The Siboney were the first to inhabit the islands of Antigua and Barbuda in 2400 B.C., but Arawak Indians populated the islands when COLUMBUS landed on his second voyage in 1493. Early settlements by the Spanish and French were succeeded by the English who formed a colony in 1667. Slavery, established to run the sugar plantations on Antigua, was abolished in 1834. The islands became an independent state within the British Commonwealth of Nations in 1981.
Anglican 25.7%, Seventh Day Adventist 12.3%, Pentecostal 10.6%, Moravian 10.5%, Roman Catholic 10.4%, Methodist 7.9%, Baptist 4.9%, Church of God 4.5%, other Christian 5.4%, other 2%, none or unspecified 5.8% (2001 census)
chief of state: Queen ELIZABETH II (since 6 February 1952); represented by Governor General Louisse LAKE-TACK (since 17 July 2007)
head of government:
Prime Minister Winston Baldwin SPENCER (since 24 March 2004)
Council of Ministers appointed by the governor general on the advice of the prime minister
the monarch is hereditary; governor general chosen by the monarch on the advice of the prime minister; following legislative elections, the leader of the majority party or the leader of the majority coalition is usually appointed prime minister by the governor general
bicameral Parliament consists of the Senate (17 seats; members appointed by the governor general) and the House of Representatives (17 seats; members are elected by proportional representation to serve five-year terms)
House of Representatives - last held 12 March 2009 (next to be held in 2014)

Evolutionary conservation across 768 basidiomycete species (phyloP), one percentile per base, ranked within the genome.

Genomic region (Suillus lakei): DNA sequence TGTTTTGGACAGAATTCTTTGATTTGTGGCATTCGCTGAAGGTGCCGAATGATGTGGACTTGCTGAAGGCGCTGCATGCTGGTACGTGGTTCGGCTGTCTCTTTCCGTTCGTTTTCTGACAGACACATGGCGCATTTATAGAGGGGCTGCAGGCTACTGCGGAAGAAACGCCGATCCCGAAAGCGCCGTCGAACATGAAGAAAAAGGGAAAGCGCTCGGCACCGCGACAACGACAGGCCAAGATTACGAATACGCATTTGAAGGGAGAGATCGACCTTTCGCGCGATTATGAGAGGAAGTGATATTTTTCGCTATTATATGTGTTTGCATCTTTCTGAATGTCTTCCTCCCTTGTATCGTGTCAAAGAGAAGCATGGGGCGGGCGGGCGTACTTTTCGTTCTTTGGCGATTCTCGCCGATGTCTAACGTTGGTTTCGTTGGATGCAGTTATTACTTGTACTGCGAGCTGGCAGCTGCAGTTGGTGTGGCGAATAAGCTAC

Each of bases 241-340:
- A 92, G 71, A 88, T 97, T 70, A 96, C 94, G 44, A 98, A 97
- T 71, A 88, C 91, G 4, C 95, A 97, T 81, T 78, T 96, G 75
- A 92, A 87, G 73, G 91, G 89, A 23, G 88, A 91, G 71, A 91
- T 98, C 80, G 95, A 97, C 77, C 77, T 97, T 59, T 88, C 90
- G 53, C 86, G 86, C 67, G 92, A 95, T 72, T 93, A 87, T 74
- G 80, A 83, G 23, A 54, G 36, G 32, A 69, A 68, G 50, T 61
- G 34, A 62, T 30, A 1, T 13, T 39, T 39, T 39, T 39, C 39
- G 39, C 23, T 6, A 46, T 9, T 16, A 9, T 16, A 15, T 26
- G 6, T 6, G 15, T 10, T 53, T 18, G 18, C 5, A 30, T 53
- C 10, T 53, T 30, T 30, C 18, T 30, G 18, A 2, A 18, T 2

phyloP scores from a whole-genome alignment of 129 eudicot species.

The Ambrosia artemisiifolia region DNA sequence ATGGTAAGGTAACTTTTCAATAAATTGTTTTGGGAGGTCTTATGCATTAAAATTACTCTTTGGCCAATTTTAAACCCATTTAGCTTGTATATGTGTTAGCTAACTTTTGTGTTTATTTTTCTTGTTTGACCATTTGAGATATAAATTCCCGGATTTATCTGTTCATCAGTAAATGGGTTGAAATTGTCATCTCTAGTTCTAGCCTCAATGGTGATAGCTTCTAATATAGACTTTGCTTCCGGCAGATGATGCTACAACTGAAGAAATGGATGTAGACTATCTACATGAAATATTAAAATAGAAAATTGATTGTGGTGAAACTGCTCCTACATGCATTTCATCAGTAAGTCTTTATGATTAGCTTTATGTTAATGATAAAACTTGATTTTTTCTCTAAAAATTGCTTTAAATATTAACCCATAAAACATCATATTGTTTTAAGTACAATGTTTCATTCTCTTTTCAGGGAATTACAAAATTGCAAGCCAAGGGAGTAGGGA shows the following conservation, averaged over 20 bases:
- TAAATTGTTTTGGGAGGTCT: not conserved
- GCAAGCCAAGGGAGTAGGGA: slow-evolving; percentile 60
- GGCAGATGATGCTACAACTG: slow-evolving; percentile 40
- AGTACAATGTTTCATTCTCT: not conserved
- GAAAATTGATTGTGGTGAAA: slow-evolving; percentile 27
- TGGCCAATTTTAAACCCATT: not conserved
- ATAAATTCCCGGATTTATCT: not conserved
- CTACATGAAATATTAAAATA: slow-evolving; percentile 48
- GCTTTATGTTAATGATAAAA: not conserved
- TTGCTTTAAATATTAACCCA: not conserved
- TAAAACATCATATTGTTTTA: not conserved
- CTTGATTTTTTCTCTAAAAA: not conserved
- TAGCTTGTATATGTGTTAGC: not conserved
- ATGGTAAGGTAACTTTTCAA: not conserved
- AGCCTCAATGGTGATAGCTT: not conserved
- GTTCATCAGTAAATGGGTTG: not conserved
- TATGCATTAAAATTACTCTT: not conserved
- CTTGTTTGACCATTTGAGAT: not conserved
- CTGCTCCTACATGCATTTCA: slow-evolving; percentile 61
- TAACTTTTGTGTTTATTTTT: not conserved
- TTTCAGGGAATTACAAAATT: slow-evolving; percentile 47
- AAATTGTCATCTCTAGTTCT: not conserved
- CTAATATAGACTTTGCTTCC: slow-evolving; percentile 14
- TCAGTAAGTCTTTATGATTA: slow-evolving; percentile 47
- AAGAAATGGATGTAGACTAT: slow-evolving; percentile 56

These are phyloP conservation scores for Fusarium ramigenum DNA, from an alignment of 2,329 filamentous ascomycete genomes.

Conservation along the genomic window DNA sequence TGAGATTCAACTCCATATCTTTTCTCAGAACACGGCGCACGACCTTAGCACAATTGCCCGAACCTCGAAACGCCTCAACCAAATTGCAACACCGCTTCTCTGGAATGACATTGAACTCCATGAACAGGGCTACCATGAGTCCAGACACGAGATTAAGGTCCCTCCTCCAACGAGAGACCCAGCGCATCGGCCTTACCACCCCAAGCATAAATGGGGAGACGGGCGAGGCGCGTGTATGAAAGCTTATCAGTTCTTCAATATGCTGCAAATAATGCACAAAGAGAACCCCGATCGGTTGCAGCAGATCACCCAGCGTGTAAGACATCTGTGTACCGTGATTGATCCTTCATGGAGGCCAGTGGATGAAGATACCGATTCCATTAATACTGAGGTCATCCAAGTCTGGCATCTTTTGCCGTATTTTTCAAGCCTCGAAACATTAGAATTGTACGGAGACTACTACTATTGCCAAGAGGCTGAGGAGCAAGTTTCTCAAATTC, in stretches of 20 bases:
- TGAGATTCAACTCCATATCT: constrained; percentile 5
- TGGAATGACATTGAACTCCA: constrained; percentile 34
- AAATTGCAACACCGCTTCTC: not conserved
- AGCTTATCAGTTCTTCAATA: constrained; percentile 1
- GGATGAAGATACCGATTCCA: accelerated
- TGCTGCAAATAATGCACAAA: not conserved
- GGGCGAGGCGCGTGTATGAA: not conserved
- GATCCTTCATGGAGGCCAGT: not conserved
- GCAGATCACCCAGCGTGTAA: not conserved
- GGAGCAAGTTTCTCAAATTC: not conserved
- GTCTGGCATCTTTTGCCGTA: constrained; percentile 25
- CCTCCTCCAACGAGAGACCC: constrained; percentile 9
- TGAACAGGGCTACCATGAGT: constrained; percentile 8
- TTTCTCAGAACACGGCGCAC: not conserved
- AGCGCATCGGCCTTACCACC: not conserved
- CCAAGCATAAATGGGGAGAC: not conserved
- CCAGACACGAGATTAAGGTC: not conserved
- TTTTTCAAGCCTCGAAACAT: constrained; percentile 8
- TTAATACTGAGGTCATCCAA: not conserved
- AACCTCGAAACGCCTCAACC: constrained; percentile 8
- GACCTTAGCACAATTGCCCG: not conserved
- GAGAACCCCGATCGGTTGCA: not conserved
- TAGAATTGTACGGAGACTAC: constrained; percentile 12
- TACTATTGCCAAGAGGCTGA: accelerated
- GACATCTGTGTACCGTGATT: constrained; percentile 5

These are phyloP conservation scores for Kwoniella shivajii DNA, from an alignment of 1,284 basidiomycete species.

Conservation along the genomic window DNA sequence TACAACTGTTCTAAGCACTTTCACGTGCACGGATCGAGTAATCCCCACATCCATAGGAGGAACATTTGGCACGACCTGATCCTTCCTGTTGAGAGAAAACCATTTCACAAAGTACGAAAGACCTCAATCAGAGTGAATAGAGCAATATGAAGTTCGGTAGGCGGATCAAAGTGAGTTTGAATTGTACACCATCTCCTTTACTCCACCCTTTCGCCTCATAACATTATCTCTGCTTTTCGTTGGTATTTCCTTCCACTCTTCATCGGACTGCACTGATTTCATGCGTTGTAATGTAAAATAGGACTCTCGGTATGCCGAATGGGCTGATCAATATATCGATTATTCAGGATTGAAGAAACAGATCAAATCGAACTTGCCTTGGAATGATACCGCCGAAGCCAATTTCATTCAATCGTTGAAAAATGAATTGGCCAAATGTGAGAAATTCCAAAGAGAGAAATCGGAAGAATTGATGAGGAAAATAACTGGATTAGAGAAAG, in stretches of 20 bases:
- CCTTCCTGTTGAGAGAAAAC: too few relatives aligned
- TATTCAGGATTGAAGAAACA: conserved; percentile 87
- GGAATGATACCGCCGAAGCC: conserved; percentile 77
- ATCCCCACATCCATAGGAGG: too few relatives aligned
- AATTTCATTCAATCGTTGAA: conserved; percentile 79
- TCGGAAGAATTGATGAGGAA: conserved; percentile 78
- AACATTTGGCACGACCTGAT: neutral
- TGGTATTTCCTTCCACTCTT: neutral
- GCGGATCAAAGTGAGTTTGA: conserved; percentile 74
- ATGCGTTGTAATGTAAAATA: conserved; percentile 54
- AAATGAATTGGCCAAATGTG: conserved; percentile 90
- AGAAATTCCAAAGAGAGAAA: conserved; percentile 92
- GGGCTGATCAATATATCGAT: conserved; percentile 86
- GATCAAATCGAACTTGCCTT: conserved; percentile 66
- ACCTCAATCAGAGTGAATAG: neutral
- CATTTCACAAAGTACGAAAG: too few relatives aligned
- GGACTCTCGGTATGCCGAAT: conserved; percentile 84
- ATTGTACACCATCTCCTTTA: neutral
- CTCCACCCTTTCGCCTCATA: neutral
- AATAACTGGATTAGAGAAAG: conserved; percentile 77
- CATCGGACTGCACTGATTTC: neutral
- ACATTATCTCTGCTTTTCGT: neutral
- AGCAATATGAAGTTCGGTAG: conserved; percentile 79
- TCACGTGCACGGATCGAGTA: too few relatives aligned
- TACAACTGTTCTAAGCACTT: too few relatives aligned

percent of vote by party - UPP 50.9%, ALP 47.2%, BPM 1.1%; seats by party - UPP 9, ALP 7, BPM 1
Eastern Caribbean Supreme Court consisting of a High Court of Justice and a Court of Appeal (based in Saint Lucia; two judges of the Supreme Court are residents of the islands and preside over the Court of Summary Jurisdiction); Magistrates' Courts; member of the Caribbean Court of Justice
Antigua Labor Party or ALP [Lester Bryant BIRD]; Barbudans for a Better Barbuda [Ordrick SAMUEL]; Barbuda People's Movement or BPM [Thomas H. FRANK]; Barbuda People's Movement for Change [Arthur NIBBS]; United Progressive Party or UPP [Baldwin SPENCER] (a coalition of three parties - Antigua Caribbean Liberation Movement or ACLM, Progressive Labor Movement or PLM, United National Democratic Party or UNDP)
red, with an inverted isosceles triangle based on the top edge of the flag; the triangle contains three horizontal bands of black (top), light blue, and white, with a yellow rising sun in the black band; the sun symbolizes the dawn of a new era, black represents the African heritage of most of the population, blue is for hope, and red is for the dynamism of the people; the "V" stands for victory; the successive yellow, blue, and white coloring is also meant to evoke the country's tourist attractions of sun, sea, and sand
Antigua has a relatively high GDP per capita in comparison to most other Caribbean nations. The economy experienced solid growth from 2003 to 2007, reaching over 12% in 2006 driven by a construction boom in hotels and housing associated with the Cricket World Cup. Growth dropped off in 2008 with the end of the boom. Tourism continues to dominate the economy, accounting for nearly 60% of GDP and 40% of investment. The dual-island nation's agricultural production is focused on the domestic market and constrained by a limited water supply and a labor shortage stemming from the lure of higher wages in tourism and construction. Manufacturing comprises enclave-type assembly for export with major products being bedding, handicrafts, and electronic components. Prospects for economic growth in the medium term will continue to depend on tourist arrivals from the US, Canada, and Europe and potential damages from natural disasters. Since taking office in 2004, the SPENCER government has adopted an ambitious fiscal reform program, and has been successful in reducing its public debt-to-GDP ratio from 120% to about 90%.
country code - 1-268; landing point for the East Caribbean Fiber System (ECFS) submarine cable with links to 13 other islands in the eastern Caribbean extending from the British Virgin Islands to Trinidad; satellite earth stations - 2; tropospheric scatter to Saba (Netherlands Antilles) and Guadeloupe (2007)